Society must divorce itself from the orientation that the validation of justice is dependent on the morality of the victimized. This is a twisted way of empowering and colluding with criminals and their acts of injustice. Where the burden of morality is collectively borne, and institutional integrity exists, the moral assessment of victims/survivors has no consequence to the strength of condemnation and prosecution of rape and all sexual assault crimes. Yes, sex workers can be raped, and the violation of their bodily autonomy with nonconsensual sex (or sexual acts) is a crime.

It is intolerable and nonsensical to construct rape as an instrument of correction or moral realignment, or perhaps a self-invited or desired experience by the victims/survivors.

Until members of this society become unapologetically disgusted by the rape culture and institutions strengthened to take proactive measures in making every corner of society safe for female bodies, nowhere is safe. Individuals, institutions, and the government must actively engage in the politics of refusal. There must be a united boycott of people, products, services, and institutions that fan the flames of sexism, misogyny, objectification of women, and the rape culture.

There must be a collaborative condemnation of the trivialization and commodification of female struggles, particularly by creatives who, through various “entertainment” products, sabotage the advancement of women’s rights. Creators and promoters of songs, movies, comedy, advertisement and other creative works that portray women as sexual objects to be tamed and exploited, and invalidate the need to obtain consent before any sexual activity should be punished.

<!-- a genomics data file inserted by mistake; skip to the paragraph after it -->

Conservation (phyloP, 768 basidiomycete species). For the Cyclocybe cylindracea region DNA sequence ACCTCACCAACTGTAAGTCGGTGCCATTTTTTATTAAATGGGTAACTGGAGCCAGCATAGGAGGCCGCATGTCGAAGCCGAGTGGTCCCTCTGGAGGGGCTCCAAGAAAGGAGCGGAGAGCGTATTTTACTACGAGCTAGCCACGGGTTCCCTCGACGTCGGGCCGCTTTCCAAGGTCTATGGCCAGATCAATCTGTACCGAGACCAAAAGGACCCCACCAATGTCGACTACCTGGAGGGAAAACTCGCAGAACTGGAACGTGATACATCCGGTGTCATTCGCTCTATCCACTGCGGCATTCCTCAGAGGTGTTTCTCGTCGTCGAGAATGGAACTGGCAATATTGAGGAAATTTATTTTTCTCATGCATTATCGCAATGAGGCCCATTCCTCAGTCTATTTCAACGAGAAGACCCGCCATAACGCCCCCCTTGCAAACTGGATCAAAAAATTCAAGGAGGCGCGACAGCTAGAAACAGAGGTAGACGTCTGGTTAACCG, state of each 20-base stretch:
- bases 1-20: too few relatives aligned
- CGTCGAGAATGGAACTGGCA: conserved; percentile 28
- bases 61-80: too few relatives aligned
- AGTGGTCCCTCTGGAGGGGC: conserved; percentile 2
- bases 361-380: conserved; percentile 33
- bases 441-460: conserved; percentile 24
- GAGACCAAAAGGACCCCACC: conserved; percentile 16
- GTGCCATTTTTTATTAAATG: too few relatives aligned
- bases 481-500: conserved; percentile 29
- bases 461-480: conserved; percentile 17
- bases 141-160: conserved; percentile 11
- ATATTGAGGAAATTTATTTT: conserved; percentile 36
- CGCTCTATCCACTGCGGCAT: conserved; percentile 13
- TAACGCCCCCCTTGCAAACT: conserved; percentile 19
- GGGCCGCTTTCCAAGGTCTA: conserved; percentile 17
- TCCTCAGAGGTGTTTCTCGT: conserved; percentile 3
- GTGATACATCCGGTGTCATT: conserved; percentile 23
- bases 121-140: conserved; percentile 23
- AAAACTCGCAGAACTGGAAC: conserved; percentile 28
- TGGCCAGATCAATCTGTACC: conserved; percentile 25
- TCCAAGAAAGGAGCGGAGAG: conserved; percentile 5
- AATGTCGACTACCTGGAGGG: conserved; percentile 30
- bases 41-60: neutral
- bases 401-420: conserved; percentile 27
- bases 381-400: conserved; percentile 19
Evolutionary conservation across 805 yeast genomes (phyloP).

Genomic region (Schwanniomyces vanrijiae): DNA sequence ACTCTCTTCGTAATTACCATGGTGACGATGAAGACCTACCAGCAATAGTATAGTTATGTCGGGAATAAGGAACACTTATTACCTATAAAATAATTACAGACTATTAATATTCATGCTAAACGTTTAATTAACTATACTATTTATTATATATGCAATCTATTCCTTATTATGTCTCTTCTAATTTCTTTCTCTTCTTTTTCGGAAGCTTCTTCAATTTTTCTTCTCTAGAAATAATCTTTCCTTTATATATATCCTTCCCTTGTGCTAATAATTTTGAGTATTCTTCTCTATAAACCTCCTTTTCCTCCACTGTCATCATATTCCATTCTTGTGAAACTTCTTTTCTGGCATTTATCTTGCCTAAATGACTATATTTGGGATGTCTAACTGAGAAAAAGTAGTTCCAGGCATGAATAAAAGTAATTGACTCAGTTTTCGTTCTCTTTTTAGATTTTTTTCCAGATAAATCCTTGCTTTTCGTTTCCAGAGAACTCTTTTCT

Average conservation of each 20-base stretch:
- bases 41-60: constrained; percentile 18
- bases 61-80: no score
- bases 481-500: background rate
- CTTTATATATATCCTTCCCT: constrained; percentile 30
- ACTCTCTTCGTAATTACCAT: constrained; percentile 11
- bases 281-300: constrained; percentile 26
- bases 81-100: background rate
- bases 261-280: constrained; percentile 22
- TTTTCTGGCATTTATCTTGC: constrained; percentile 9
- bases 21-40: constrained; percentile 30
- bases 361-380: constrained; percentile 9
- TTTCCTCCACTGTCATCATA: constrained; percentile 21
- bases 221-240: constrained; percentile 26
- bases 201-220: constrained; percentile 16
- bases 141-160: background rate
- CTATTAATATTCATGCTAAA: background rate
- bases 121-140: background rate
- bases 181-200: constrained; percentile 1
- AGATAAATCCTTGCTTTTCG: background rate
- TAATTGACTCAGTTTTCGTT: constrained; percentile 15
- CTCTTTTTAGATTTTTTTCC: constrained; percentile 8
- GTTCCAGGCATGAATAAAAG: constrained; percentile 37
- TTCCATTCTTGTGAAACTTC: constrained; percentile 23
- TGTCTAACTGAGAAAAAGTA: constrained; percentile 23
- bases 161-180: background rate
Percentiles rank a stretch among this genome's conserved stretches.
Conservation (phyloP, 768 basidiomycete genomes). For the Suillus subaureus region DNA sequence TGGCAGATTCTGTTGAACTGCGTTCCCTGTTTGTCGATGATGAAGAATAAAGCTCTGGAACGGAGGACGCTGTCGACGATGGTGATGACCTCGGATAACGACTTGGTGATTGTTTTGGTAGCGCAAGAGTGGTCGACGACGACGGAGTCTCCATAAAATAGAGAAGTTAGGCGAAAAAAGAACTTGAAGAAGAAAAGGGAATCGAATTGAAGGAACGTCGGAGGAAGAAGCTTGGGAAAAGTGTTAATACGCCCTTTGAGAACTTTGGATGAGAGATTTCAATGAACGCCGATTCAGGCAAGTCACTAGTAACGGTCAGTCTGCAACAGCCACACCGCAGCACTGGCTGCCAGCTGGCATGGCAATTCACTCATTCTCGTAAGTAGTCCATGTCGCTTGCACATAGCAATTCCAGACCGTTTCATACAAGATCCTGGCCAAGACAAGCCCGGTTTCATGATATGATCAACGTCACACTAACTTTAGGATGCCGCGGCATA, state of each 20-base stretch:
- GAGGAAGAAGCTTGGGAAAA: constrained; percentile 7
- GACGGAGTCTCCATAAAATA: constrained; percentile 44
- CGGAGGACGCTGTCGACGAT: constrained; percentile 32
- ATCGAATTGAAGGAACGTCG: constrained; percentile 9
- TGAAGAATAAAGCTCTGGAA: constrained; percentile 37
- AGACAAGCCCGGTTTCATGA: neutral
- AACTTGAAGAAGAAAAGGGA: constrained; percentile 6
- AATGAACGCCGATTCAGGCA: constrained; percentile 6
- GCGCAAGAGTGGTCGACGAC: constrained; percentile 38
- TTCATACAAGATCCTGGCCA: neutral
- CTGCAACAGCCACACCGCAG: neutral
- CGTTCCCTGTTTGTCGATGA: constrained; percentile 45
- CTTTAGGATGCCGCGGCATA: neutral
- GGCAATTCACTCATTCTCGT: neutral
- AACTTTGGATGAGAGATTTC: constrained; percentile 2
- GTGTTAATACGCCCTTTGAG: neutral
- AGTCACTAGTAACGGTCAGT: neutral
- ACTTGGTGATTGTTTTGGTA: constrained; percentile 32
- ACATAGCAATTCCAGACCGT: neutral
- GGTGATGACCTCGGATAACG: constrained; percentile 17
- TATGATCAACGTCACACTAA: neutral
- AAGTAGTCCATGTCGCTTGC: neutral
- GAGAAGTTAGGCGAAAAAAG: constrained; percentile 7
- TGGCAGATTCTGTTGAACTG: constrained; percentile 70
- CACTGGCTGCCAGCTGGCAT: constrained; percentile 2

Through a collective politics of refusal, the Nigerian society can begin to reconstruct itself into a holistically safe space.

It is also important to hold public and private institutions accountable for the structures in place to deter, expose, and punish any invasion of women’s and girls’ privacy and the attack on their agency. A crucial way to ensure this is the increased inclusion of women in leadership and decision making at all levels. Beyond pushing gender equality/equity through Non-Governmental Organizations, women’s rights in Nigeria must be repoliticized through the reawakening of feminist movements and organizing. Galvanization will stoke creative rage and agenda that will accelerate the realization of women’s rights. Increased female representation in governance and decision making will also cater significantly to lapses in legislation and social welfare gaps that make women and girls more vulnerable to gender-based violence. Women’s involvement in higher levels of governance and decision making gives them increased resources, political power, and will to make changes on a larger scale.

More so, male allies must do more than amplify female-led advocacies. They must begin to embody the ideas they retweet, like, and share on social media platforms. Dissenting males must be exemplary leaders and mentors in their communities. Their allyship cannot begin and end with the hashtags and “say no to rape” protests. Through practice, speech, and allegiance in their corners of influence, allies must mirror unflinching commitment not only to ending all forms of gender-based violence and injustices and enlist as foot soldiers of women’s rights.

Women and girls have a right to safety. Until that safety is upheld everywhere in Nigeria, it does not exist anywhere. If female bodies’ protection continues to be illusory, there will be another Uwa and a long list of victims/survivors, named and unnamed.

Deborah Adeojo is a doctoral candidate in Gender Studies at the Institute of African Studies, University of Ibadan. She is a development communications specialist and women’s leadership advocate.